In what clinical disorders are you planning to use this technology?
Atrial fibrillation is our main target. Of course, one can appreciate that hypertension (renal artery ablation), pulmonary hypertension of unknown origin (pulmonary artery ablation), and other diseases like oesophageal stenosis, tracheomalacie, bile tract stenosis, prostate hypertrophy and all diseases that involve narrowing of a tract of any sort can be targeted.
What are the results of your pre-clinical studies? Eleven pigs were treated in the first animal studies. In all animals the inferior common pulmonary vein was chosen as ablation target. No major periprocedural complications occurred. We placed a single implant in 10 animals and two implants in one animal. The sizes of the implants were chosen following QCA measurements of the inferior common pulmonary vein, so that the implants were at least 10% larger than the pulmonary vein diameter. All implants were successfully positioned, in one pig we placed two implants in two different pulmonary veins. Average duration of the procedure was 17±22 minutes. After implantation of the devices, the ablation coil was positioned over the animals. Positioning of the coil was done so that the ablation coil and the implant were in the same plane.
Deviations of the plane were fed into the proprietary algorithm, and power/current given was changed accordingly. Temperature measurements were performed following a fixed protocol. The average temperature increase generated in the vessel wall was 8.9±6.8°C.
Duration of ablation was 200±201 seconds. In all animals, pulmonary vein signals were detected distally from the envisaged implantation site and initially pulmonary vein capture led to concurrent increase in heart frequency in all pigs, revealing intact conduction. After ablation, the exact same location was checked for entry and/or exit block. Bidirectional block was confirmed in all 11 animals. Histological data show a marked transmural ablation around the proximal heating ring with loss of tissue architecture. There was no inflammation or necrosis adjacent to the mid and distal section of the implant. At three months, a mild increase in neo-intima proliferation of 0.4±0.5mm was noted (which accounted for a 6±5% “late loss”).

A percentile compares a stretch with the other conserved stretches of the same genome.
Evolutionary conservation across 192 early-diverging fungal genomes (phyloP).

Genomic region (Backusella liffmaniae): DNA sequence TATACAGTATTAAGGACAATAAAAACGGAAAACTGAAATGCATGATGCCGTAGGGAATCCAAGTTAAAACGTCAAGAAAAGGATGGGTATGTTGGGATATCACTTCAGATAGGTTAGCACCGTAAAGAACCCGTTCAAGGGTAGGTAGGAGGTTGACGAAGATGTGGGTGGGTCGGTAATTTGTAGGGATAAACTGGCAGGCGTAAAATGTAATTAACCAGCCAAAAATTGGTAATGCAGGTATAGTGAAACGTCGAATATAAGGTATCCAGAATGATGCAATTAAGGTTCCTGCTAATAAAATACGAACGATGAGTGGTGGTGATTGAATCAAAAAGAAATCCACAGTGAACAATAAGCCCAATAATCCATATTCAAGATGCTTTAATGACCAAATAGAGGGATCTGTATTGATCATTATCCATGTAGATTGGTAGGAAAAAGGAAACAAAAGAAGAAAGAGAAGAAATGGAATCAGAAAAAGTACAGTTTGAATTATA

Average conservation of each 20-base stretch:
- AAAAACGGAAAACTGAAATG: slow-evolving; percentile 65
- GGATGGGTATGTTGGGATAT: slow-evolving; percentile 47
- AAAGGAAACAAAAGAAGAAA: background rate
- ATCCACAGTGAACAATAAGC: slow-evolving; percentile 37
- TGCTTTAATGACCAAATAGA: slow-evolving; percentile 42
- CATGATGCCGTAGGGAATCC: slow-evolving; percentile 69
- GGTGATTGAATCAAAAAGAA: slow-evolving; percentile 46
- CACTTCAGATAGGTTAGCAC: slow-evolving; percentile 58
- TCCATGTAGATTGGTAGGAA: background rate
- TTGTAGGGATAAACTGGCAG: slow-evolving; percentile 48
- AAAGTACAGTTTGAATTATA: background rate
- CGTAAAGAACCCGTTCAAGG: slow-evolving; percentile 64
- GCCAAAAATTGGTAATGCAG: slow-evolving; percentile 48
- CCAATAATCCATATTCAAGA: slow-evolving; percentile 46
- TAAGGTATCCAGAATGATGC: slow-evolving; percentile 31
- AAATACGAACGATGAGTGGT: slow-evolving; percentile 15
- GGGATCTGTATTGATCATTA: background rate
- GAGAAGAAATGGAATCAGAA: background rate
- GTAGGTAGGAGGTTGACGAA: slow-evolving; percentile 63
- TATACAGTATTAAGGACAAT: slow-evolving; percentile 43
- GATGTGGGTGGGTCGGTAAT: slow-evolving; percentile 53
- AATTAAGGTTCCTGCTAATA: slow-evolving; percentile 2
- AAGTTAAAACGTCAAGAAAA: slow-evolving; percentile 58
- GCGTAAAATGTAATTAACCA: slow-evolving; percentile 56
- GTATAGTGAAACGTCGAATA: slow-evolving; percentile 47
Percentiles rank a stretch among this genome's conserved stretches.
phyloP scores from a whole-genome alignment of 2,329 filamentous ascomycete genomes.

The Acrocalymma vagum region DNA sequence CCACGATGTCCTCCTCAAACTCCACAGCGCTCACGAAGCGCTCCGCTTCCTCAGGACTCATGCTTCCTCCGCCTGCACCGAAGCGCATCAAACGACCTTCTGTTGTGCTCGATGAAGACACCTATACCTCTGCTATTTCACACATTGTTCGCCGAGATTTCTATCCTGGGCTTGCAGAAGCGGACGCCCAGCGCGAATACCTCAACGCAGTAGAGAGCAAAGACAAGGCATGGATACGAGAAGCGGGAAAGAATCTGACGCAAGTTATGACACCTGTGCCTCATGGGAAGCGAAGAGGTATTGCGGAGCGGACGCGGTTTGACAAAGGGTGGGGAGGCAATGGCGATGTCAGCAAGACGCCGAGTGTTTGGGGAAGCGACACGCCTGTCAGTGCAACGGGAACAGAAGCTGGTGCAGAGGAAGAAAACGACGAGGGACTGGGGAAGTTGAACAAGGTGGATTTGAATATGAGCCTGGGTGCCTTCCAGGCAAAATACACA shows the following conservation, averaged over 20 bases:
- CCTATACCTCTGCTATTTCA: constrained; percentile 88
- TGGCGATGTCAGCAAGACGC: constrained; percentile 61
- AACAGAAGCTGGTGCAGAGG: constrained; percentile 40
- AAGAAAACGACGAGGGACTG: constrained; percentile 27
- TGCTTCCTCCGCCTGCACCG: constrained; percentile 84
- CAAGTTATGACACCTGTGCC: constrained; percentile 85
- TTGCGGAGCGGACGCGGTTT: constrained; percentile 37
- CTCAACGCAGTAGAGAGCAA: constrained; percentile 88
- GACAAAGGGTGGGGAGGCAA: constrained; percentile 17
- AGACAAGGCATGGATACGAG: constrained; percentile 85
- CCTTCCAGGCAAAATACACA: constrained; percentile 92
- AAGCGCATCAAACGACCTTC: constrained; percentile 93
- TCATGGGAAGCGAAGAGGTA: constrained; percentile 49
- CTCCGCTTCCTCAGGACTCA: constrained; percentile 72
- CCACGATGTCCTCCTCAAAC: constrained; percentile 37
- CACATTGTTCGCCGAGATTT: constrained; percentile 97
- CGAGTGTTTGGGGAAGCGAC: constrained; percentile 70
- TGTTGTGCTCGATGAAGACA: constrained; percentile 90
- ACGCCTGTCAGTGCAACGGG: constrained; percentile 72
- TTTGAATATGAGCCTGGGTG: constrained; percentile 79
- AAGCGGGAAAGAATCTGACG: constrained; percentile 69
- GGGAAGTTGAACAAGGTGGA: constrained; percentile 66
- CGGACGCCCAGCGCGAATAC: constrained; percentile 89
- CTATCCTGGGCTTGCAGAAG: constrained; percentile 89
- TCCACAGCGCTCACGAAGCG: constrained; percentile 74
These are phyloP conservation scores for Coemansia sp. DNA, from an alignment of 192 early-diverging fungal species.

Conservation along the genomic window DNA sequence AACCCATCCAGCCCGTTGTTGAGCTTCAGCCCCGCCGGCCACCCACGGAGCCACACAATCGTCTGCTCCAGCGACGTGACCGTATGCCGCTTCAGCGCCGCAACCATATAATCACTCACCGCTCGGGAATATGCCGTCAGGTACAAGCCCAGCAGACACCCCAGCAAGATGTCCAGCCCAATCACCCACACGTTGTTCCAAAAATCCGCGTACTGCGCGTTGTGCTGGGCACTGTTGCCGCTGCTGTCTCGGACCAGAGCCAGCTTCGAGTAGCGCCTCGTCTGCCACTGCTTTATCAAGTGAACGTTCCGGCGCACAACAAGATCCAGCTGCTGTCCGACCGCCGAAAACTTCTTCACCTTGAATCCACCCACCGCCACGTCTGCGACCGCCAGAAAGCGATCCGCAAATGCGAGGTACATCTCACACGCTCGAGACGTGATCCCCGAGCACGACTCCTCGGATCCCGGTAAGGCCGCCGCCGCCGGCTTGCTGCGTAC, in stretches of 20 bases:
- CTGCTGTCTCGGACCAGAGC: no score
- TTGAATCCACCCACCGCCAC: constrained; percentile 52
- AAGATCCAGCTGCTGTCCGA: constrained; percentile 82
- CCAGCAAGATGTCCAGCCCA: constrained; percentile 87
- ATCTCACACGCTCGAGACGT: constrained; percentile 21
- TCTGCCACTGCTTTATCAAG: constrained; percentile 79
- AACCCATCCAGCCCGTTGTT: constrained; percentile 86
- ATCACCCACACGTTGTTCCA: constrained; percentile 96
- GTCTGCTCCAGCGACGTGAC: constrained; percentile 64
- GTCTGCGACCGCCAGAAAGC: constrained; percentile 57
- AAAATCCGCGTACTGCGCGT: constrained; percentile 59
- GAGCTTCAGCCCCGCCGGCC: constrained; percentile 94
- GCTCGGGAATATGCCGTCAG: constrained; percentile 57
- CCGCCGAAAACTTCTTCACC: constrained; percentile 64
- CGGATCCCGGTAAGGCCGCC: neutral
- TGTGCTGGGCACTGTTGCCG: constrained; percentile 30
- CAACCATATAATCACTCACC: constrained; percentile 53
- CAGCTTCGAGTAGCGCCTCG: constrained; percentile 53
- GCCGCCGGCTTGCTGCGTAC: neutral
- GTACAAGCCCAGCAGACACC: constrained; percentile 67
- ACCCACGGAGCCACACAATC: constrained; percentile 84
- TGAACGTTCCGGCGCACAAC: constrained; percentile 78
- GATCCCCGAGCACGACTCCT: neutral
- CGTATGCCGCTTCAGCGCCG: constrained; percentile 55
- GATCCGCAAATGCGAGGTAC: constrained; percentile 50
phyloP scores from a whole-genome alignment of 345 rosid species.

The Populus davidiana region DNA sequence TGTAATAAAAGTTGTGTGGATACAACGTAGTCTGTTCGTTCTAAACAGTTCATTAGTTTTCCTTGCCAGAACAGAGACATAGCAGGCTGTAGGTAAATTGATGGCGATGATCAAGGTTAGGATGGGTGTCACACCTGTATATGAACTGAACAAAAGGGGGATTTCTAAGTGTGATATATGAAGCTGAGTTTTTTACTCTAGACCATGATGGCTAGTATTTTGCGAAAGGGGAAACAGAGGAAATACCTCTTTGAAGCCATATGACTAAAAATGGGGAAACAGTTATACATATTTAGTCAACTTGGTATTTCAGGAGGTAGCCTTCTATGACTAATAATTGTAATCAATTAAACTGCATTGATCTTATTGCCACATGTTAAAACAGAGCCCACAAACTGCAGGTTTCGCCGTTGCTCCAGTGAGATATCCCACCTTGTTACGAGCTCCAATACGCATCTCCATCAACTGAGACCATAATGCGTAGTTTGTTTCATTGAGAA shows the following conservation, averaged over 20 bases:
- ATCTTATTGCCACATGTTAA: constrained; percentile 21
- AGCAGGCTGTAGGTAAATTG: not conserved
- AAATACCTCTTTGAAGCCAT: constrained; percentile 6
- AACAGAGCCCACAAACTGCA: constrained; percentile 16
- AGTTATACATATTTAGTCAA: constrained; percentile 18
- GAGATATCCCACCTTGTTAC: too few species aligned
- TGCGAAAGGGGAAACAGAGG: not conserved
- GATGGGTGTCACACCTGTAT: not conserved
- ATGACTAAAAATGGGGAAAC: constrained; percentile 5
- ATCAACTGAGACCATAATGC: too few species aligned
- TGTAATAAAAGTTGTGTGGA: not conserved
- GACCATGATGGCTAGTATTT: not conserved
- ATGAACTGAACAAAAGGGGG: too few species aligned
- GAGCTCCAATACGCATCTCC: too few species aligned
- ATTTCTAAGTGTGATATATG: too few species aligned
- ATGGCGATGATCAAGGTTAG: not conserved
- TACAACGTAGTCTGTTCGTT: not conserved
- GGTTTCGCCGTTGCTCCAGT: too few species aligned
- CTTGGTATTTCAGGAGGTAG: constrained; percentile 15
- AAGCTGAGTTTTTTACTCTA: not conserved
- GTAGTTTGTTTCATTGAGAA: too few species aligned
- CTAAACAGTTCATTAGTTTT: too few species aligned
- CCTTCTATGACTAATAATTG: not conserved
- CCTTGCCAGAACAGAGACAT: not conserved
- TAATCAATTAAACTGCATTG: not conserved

We have, for the first time, shown that complete isolation of pulmonary veins using a contactless externally applied energy source is safe and feasible. All 11 animals received nitinol self-expanding implants into the common ostium of the inferior pulmonary veins at the transition zone between left atrium and pulmonary vein without periprocedural complications. In all animals, sending a test current through the ablation coil, resulted in finding an optimal temperature sensing zone, after which a full ablation current could be applied. All treated pulmonary veins were succesfully isolated. No pulmonary vein reconnection ocurred three months post-ablation in seven pigs.
When are you expecting to initiate in-human studies?
First-in-man is planned for the end of 2016.
What are the next steps?
Getting through the regulatory steps to take us to the first in man is of course the main target of the company right now. The future will bring us a device that includes temperature, pressure and signal monitoring incorporated into flexible electronics, so that remote controlled energy transfer, signal checking and patient monitoring become available.
Glenn Van Langenhove is chief executive office of Fulgur Medical, developer of this stent-based technology